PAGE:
abusesaffiliationarrow-downarrow-leftarrow-rightarrow-upattack-typeburgerchevron-downchevron-leftchevron-rightchevron-upClock iconclosedeletedevelopment-povertydiscriminationdollardownloademailenvironmentexternal-linkfacebookfiltergenderglobegroupshealthinformation-outlineinformationinstagraminvestment-trade-globalisationissueslabourlanguagesShapeCombined Shapelocationmap-pinminusnewsorganisationotheroverviewpluspreviewprofilerefreshnewssearchsecurityPathtagticktooltiptwitteruniversalityweb
Article

An upcoming publication highlights the difficulty for business to operate responsibly in complex and crisis-conflict contexts

"Business responsibilities in times of war and peace: the case of Heineken in Central Africa", 24 March 20174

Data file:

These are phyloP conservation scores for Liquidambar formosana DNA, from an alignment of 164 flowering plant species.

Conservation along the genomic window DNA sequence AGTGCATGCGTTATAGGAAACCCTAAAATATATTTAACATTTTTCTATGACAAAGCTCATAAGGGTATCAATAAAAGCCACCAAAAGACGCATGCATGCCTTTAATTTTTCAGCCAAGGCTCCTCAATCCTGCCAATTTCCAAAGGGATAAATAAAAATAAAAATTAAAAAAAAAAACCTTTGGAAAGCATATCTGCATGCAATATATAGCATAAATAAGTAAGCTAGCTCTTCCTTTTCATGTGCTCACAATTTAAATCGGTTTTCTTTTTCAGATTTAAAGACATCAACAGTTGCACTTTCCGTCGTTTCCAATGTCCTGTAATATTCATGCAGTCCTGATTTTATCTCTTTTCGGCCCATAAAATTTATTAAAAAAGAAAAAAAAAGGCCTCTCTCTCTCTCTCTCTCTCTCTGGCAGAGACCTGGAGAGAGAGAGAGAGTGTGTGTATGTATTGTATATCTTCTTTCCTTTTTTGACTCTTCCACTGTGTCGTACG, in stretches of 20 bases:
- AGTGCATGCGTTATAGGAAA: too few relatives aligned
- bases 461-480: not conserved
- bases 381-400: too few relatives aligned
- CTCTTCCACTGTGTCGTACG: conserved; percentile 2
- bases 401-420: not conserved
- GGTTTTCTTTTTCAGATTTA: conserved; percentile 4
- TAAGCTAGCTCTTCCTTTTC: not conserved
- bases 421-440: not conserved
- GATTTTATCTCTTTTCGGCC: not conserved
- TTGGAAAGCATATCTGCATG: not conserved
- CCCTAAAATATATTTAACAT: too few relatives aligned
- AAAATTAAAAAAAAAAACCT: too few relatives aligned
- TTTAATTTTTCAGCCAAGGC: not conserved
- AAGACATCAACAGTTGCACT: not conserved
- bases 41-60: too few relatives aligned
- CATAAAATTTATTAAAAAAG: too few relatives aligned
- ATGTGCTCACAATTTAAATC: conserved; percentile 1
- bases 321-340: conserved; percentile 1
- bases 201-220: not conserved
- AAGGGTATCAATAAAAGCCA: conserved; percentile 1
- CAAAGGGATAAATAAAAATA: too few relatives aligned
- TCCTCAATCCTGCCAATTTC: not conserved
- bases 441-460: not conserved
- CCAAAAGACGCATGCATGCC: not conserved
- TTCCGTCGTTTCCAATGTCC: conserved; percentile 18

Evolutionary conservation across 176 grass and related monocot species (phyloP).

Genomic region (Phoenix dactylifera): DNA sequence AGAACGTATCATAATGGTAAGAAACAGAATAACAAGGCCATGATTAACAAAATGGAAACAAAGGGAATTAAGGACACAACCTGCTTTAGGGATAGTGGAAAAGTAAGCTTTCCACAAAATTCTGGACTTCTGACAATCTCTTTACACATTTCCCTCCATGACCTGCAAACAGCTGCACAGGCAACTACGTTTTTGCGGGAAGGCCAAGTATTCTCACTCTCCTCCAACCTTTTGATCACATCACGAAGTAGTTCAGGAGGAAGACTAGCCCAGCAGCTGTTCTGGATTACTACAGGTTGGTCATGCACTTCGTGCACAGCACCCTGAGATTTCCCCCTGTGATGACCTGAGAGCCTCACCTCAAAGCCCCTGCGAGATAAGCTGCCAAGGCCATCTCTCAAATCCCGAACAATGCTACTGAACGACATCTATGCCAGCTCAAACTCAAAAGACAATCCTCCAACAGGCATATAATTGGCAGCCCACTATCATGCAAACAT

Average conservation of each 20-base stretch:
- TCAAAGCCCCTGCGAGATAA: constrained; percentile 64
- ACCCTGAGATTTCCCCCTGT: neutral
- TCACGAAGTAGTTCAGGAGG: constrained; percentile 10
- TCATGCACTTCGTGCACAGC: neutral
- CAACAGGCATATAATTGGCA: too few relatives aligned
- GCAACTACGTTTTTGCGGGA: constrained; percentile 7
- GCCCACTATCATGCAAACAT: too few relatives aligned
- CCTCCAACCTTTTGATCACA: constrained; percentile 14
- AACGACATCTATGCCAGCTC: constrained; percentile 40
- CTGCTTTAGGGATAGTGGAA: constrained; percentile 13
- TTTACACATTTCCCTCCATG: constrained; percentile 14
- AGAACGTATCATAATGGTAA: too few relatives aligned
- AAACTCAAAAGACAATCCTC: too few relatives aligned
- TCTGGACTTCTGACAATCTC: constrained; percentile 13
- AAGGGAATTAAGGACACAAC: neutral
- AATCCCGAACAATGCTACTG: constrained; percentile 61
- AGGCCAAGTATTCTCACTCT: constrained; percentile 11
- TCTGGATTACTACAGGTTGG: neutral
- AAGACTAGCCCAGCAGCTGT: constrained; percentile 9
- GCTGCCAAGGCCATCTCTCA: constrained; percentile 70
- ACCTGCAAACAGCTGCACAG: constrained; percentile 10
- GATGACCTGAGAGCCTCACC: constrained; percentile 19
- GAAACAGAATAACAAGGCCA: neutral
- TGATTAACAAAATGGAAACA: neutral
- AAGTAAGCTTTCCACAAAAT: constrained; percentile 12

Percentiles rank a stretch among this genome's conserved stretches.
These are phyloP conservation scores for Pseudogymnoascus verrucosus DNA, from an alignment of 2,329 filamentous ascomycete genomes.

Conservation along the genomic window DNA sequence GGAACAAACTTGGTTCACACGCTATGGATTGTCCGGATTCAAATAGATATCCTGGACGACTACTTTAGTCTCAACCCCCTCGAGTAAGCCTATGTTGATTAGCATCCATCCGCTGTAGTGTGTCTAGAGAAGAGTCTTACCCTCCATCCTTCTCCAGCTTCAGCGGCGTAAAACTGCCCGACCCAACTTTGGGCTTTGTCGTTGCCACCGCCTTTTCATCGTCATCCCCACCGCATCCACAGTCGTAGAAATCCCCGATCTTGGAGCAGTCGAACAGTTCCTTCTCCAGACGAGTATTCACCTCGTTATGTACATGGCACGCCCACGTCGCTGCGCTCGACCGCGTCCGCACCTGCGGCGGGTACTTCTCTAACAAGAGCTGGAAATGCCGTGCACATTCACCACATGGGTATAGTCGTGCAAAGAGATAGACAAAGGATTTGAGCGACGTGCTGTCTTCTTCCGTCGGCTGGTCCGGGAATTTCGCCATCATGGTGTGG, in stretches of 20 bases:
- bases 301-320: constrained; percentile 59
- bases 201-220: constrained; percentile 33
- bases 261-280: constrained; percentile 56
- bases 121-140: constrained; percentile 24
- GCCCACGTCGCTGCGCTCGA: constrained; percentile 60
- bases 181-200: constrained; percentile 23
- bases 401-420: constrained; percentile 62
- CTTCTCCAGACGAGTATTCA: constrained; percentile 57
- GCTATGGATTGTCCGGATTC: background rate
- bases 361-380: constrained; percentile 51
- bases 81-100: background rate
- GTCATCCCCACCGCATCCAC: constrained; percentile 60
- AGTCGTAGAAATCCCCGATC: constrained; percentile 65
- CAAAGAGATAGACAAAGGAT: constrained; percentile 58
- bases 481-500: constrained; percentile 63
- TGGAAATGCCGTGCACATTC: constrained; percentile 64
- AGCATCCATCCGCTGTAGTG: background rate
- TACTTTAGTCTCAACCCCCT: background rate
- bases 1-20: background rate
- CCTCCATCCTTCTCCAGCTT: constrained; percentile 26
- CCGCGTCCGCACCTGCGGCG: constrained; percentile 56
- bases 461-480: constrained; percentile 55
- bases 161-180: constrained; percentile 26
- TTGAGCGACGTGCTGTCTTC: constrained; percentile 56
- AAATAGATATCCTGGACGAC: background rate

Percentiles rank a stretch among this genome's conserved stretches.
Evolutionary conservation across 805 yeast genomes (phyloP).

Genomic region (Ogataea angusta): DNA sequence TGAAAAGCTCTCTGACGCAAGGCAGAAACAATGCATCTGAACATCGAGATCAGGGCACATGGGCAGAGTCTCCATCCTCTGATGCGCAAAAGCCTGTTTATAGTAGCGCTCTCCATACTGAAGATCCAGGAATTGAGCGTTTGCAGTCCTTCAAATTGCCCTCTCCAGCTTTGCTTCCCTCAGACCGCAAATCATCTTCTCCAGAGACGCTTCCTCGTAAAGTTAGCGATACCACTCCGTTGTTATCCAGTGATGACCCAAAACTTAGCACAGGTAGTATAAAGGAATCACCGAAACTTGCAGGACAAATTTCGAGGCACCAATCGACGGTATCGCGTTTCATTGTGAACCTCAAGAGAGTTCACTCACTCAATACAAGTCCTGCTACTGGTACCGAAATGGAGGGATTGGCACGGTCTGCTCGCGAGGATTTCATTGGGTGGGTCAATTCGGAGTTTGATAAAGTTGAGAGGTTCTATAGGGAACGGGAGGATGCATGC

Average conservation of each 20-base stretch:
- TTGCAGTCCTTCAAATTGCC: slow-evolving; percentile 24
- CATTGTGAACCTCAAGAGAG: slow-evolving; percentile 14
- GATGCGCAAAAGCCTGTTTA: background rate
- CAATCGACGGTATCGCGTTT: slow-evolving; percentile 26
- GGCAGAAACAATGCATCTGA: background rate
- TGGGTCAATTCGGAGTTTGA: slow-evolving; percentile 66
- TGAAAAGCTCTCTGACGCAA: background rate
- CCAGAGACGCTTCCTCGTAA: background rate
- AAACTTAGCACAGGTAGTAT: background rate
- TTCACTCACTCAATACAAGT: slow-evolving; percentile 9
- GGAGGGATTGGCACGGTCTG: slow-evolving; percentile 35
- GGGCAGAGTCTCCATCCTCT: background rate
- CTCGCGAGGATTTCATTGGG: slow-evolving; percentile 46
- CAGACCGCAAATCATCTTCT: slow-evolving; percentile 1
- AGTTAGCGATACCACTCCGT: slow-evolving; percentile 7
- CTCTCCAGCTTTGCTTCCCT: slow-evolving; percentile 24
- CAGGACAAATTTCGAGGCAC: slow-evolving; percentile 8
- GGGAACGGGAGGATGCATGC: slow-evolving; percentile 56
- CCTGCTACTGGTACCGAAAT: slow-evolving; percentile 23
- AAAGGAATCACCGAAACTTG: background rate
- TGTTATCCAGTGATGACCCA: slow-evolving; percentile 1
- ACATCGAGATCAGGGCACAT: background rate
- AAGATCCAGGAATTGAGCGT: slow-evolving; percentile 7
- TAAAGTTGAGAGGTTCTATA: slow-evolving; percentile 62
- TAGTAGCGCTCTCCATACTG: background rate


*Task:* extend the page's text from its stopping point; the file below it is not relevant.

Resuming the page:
In times of war and conflict, businesses that remain present place all efforts in staying safe and remaining neutral. Staying away from politics is however not always that easy. The upcoming publication Business responsibilities in times of war and peace: the case of Heineken in Central Africa by François Lenfant and Katinka C. van Cranenburgh in the Journal of Business, Peace and Sustainable Development illustrates the dilemmas that Heineken faced in three Central African countries. Rwanda, Burundi and the DRC have a recent violent history of conflict and weak governance. Heineken however continued to brew and sell its local beers during times of war and conflict and thereby provided communities a beacon of trust as many other institutions were falling apart or changing establishments. Whilst it can be argued that Heineken, by deliberately choosing to stay in operations, made de facto a political decision, Heineken till recently refused to acknowledge or even discuss this ‘political’ role... Lenfant & Van Cranenburgh...show the difficulty of navigating subtly between not taking side in the conflict, continuing business and acting responsibly in a context of violence, human rights abuses and conflict. In crisis times, Heineken did undertake some steps to pursue resolution of disputes through dialogue and other peaceful means, as was the case in Burundi. There, Heineken supported mediation activities between warring parties and therefore intervened in the public sphere...A former high level manager indicated in an interview with one of the authors that "Heineken originally did not want to play this facilitating role but gradually got involved in it. In any event, it is always good to talk to people, government, or even opposition or what they called rebel groups. Although it was not our choice, once we were involved, we had to find a pacific solution to the conflict".